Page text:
Metal detector enthusiasts hunt for artifacts at schoolhouse
The air was filled with beeping, digging, scraping and laughter Saturday when the Old North State Detectorists, a group of metal detector enthusiasts, searched for artifacts buried on the grounds of an historic schoolhouse Elon plans to restore after a local family gifted it to the university last year.
The Greensboro-based nonprofit club filled a cardboard box by mid-morning with dozens of objects, including a 19th century axe head, several glass bottles, a harmonica reed and clock pieces.
“Whenever something like this comes up we come out to help people and look for items to put on display or search for lost items,” said Jeff Brown, secretary of the six-month old organization.
Elon hopes to eventually refurbish the schoolhouse and open it to the public.
Originally known as the Travis Creek School, and renamed the Cable School in the late 19th century, records indicate the schoolhouse was built in the early 1850s, about a decade after the state legislature first authorized local communities to levy a tax for supporting public education and receive matching state funds. Such facilities were known as “common schools.”
Kaye Cable Murray, whose family, which has been in Alamance County for nearly two centuries and previously owned the land parcel where the two-room school now sits, made the gift to the university.
The detectorists had approached Carole Troxler, a professor emerita of history with knowledge about the schoolhouse located just to the north of Rhodes Stadium. Members offered to visit the site for recovering artifacts to display in a renovated building.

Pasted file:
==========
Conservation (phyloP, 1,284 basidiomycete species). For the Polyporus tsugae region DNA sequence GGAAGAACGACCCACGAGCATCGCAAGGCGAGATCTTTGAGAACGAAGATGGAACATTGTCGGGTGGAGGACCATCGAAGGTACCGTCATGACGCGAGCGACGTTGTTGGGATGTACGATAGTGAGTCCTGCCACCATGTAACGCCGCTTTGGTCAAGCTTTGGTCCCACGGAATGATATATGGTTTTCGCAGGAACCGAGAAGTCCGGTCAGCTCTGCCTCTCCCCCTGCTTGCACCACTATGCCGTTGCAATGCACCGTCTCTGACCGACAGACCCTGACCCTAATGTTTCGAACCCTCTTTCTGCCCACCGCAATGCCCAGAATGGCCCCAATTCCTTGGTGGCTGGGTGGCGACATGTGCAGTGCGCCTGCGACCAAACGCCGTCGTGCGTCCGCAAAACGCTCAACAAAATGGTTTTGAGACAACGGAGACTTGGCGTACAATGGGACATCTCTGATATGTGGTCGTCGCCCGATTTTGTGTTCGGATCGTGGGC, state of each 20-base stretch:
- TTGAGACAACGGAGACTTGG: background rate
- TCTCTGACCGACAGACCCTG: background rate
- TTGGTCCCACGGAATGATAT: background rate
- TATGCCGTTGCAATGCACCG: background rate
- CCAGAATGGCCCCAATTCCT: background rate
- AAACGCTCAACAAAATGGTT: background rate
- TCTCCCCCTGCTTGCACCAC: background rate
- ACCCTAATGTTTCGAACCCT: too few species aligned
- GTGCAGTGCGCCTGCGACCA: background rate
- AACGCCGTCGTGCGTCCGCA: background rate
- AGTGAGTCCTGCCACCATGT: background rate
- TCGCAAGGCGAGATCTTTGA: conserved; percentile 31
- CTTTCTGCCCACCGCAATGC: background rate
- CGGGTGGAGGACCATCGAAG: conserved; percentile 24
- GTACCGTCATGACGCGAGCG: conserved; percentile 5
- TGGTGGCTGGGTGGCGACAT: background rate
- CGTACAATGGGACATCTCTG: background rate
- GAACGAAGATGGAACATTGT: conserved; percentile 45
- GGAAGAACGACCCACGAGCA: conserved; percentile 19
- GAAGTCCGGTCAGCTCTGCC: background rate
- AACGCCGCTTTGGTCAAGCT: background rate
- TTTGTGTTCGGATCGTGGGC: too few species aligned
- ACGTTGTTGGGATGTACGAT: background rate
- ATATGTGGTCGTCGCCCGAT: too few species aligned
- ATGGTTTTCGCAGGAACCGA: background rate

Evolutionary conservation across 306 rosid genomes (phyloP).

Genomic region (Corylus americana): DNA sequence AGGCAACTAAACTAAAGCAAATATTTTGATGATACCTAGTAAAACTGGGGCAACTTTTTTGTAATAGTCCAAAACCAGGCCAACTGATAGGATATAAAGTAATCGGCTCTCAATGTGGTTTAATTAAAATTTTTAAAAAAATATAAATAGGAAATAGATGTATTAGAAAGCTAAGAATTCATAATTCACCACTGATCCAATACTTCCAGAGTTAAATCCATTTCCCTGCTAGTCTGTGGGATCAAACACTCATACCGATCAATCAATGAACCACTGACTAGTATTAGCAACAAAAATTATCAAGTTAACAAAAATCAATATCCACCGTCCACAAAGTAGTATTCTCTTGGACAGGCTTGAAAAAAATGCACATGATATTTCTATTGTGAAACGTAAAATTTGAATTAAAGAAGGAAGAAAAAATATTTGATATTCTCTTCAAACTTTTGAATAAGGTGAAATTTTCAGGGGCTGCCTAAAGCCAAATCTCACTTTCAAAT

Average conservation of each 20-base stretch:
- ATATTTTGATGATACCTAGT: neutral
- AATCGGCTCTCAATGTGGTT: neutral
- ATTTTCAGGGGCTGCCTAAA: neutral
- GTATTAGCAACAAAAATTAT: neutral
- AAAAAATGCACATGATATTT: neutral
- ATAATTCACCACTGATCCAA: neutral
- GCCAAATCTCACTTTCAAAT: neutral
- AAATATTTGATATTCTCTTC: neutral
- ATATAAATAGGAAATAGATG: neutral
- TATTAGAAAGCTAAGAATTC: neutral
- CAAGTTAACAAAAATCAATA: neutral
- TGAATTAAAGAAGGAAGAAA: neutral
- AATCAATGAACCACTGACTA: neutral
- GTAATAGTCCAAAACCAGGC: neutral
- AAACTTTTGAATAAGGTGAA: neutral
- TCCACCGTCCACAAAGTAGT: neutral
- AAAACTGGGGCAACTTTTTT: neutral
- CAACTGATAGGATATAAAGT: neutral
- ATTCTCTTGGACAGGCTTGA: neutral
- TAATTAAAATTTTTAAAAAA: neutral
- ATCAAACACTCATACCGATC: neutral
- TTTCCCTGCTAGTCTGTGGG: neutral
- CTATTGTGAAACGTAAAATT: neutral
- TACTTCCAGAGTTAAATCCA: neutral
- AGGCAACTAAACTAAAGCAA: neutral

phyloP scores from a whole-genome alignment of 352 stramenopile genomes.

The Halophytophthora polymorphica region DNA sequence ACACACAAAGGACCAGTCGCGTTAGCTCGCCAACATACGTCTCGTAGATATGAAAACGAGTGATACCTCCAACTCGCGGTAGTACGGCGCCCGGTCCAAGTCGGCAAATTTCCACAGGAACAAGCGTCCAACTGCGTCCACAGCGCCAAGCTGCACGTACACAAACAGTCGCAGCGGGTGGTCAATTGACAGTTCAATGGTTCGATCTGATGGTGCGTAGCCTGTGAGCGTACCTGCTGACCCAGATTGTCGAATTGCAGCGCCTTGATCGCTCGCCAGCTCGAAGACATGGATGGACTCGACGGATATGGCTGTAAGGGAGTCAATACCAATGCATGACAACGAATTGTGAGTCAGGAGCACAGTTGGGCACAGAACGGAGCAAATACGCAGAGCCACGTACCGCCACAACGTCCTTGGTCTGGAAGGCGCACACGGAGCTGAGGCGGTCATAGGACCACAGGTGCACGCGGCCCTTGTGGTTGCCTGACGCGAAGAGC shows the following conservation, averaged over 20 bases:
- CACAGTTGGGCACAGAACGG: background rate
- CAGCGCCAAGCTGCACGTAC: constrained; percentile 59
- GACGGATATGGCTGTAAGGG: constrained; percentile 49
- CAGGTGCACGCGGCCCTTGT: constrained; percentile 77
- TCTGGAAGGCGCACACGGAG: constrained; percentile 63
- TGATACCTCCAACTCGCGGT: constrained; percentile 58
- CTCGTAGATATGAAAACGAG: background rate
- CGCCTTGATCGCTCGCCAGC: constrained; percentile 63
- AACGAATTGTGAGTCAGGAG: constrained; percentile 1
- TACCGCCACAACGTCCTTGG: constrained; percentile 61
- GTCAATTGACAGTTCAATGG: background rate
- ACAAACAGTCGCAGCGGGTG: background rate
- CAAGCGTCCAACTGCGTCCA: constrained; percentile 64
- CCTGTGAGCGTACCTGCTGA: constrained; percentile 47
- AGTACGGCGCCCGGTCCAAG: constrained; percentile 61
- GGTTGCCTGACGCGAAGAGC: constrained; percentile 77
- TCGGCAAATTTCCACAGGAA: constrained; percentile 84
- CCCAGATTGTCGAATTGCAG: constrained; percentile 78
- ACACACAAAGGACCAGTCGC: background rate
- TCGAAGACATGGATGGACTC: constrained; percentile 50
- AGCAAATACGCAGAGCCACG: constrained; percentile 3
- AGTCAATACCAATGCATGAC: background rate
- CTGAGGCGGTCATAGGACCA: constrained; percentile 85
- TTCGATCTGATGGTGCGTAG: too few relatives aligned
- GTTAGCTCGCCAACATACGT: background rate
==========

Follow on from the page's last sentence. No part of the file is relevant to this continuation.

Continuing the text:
“This is my first time I’ve ever done (metal detecting) with the group,” said club member Jeremy Brown. “I’ve been doing metal detecting for six years. I like the community service part of it. I used to not be that keen on history, but now I take it all in. This is a treat.”
The group typically offers their services to individuals searching for lost items and possessions and return found objects to owners free of charge. But searching for old items with history and age is one of the more exciting aspects of the job.
“We’ve been in business for five months and already we’ve returned two rings to their owners,” said William Purkey, professor emeritus at the University of North Carolina at Greensboro and president of the organization. “Elon was very, very, very nice. Just as cordial as can be and so gracious to us.”
One of the oldest and most interesting pieces found Saturday was the 19th century axe head. Jeff Brown was able to identify the date due to the craftsmanship. During the nineteenth century, axe heads were created as two separated pieces and merged together when both were red-hot.
“We never know what we’re going to find,” said Purkey. “We always find all sorts of things – and every piece has a story. You pick up a piece and it talks to you.”
- Story and photos by Sarah Costello '11